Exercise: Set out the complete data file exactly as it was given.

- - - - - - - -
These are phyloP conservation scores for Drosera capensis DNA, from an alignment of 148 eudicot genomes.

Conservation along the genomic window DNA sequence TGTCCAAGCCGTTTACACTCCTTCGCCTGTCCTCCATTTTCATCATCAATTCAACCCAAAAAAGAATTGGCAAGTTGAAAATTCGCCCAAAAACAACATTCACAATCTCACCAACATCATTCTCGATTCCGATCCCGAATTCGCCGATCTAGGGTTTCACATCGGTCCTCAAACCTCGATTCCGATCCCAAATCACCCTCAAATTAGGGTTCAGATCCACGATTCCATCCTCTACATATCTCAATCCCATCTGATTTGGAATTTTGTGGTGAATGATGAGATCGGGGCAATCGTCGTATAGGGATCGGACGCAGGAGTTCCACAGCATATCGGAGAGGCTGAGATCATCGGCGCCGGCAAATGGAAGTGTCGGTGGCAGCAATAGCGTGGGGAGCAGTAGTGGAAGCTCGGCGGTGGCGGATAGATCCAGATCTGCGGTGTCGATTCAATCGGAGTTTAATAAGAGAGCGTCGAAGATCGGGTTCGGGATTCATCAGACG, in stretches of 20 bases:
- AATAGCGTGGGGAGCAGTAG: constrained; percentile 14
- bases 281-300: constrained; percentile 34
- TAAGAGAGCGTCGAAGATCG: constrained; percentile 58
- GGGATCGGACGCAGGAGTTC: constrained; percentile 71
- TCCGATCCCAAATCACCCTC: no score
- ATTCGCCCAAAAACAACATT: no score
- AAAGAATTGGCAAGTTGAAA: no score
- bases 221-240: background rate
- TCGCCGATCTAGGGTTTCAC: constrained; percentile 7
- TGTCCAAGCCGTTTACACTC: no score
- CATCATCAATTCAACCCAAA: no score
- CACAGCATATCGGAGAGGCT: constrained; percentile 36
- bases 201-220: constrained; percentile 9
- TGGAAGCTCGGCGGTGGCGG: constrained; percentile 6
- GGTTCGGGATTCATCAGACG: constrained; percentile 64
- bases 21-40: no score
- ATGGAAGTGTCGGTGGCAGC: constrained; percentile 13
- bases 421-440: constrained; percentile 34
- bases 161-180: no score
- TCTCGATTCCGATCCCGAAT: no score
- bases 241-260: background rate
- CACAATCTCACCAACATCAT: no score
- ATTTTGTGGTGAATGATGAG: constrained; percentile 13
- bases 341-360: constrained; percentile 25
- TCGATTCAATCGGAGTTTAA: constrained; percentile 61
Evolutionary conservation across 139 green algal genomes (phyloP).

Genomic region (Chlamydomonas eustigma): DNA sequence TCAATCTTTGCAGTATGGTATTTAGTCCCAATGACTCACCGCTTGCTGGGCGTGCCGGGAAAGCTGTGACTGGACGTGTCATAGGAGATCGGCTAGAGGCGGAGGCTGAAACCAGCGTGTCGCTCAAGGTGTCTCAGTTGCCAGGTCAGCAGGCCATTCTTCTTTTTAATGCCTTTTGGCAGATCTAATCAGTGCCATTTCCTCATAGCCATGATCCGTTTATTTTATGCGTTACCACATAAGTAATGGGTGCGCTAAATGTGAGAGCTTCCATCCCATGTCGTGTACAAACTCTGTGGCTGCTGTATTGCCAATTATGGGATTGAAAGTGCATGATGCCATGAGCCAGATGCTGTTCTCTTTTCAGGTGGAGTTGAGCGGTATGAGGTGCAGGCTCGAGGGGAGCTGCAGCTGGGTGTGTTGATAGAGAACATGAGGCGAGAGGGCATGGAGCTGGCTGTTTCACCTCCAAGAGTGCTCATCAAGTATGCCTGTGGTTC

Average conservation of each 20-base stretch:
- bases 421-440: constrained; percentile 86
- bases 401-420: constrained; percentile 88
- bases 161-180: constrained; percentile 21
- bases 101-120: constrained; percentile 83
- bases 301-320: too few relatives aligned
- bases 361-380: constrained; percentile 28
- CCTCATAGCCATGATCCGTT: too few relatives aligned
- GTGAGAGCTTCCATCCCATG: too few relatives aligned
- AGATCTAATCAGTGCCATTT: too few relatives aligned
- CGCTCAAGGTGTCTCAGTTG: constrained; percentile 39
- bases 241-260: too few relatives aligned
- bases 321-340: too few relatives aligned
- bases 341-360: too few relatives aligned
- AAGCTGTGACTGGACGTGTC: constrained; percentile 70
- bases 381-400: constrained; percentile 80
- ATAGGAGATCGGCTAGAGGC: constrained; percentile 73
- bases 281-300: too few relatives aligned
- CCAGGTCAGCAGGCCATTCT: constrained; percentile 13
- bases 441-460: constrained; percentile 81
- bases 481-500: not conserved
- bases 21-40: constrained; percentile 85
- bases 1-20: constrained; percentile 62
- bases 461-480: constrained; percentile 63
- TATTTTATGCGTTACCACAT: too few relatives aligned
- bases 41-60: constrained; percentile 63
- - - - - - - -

These are phyloP conservation scores for Drosera capensis DNA, from an alignment of 148 eudicot genomes.

Conservation along the genomic window DNA sequence TGTCCAAGCCGTTTACACTCCTTCGCCTGTCCTCCATTTTCATCATCAATTCAACCCAAAAAAGAATTGGCAAGTTGAAAATTCGCCCAAAAACAACATTCACAATCTCACCAACATCATTCTCGATTCCGATCCCGAATTCGCCGATCTAGGGTTTCACATCGGTCCTCAAACCTCGATTCCGATCCCAAATCACCCTCAAATTAGGGTTCAGATCCACGATTCCATCCTCTACATATCTCAATCCCATCTGATTTGGAATTTTGTGGTGAATGATGAGATCGGGGCAATCGTCGTATAGGGATCGGACGCAGGAGTTCCACAGCATATCGGAGAGGCTGAGATCATCGGCGCCGGCAAATGGAAGTGTCGGTGGCAGCAATAGCGTGGGGAGCAGTAGTGGAAGCTCGGCGGTGGCGGATAGATCCAGATCTGCGGTGTCGATTCAATCGGAGTTTAATAAGAGAGCGTCGAAGATCGGGTTCGGGATTCATCAGACG, in stretches of 20 bases:
- AATAGCGTGGGGAGCAGTAG: constrained; percentile 14
- bases 281-300: constrained; percentile 34
- TAAGAGAGCGTCGAAGATCG: constrained; percentile 58
- GGGATCGGACGCAGGAGTTC: constrained; percentile 71
- TCCGATCCCAAATCACCCTC: no score
- ATTCGCCCAAAAACAACATT: no score
- AAAGAATTGGCAAGTTGAAA: no score
- bases 221-240: background rate
- TCGCCGATCTAGGGTTTCAC: constrained; percentile 7
- TGTCCAAGCCGTTTACACTC: no score
- CATCATCAATTCAACCCAAA: no score
- CACAGCATATCGGAGAGGCT: constrained; percentile 36
- bases 201-220: constrained; percentile 9
- TGGAAGCTCGGCGGTGGCGG: constrained; percentile 6
- GGTTCGGGATTCATCAGACG: constrained; percentile 64
- bases 21-40: no score
- ATGGAAGTGTCGGTGGCAGC: constrained; percentile 13
- bases 421-440: constrained; percentile 34
- bases 161-180: no score
- TCTCGATTCCGATCCCGAAT: no score
- bases 241-260: background rate
- CACAATCTCACCAACATCAT: no score
- ATTTTGTGGTGAATGATGAG: constrained; percentile 13
- bases 341-360: constrained; percentile 25
- TCGATTCAATCGGAGTTTAA: constrained; percentile 61
Evolutionary conservation across 139 green algal genomes (phyloP).

Genomic region (Chlamydomonas eustigma): DNA sequence TCAATCTTTGCAGTATGGTATTTAGTCCCAATGACTCACCGCTTGCTGGGCGTGCCGGGAAAGCTGTGACTGGACGTGTCATAGGAGATCGGCTAGAGGCGGAGGCTGAAACCAGCGTGTCGCTCAAGGTGTCTCAGTTGCCAGGTCAGCAGGCCATTCTTCTTTTTAATGCCTTTTGGCAGATCTAATCAGTGCCATTTCCTCATAGCCATGATCCGTTTATTTTATGCGTTACCACATAAGTAATGGGTGCGCTAAATGTGAGAGCTTCCATCCCATGTCGTGTACAAACTCTGTGGCTGCTGTATTGCCAATTATGGGATTGAAAGTGCATGATGCCATGAGCCAGATGCTGTTCTCTTTTCAGGTGGAGTTGAGCGGTATGAGGTGCAGGCTCGAGGGGAGCTGCAGCTGGGTGTGTTGATAGAGAACATGAGGCGAGAGGGCATGGAGCTGGCTGTTTCACCTCCAAGAGTGCTCATCAAGTATGCCTGTGGTTC

Average conservation of each 20-base stretch:
- bases 421-440: constrained; percentile 86
- bases 401-420: constrained; percentile 88
- bases 161-180: constrained; percentile 21
- bases 101-120: constrained; percentile 83
- bases 301-320: too few relatives aligned
- bases 361-380: constrained; percentile 28
- CCTCATAGCCATGATCCGTT: too few relatives aligned
- GTGAGAGCTTCCATCCCATG: too few relatives aligned
- AGATCTAATCAGTGCCATTT: too few relatives aligned
- CGCTCAAGGTGTCTCAGTTG: constrained; percentile 39
- bases 241-260: too few relatives aligned
- bases 321-340: too few relatives aligned
- bases 341-360: too few relatives aligned
- AAGCTGTGACTGGACGTGTC: constrained; percentile 70
- bases 381-400: constrained; percentile 80
- ATAGGAGATCGGCTAGAGGC: constrained; percentile 73
- bases 281-300: too few relatives aligned
- CCAGGTCAGCAGGCCATTCT: constrained; percentile 13
- bases 441-460: constrained; percentile 81
- bases 481-500: not conserved
- bases 21-40: constrained; percentile 85
- bases 1-20: constrained; percentile 62
- bases 461-480: constrained; percentile 63
- TATTTTATGCGTTACCACAT: too few relatives aligned
- bases 41-60: constrained; percentile 63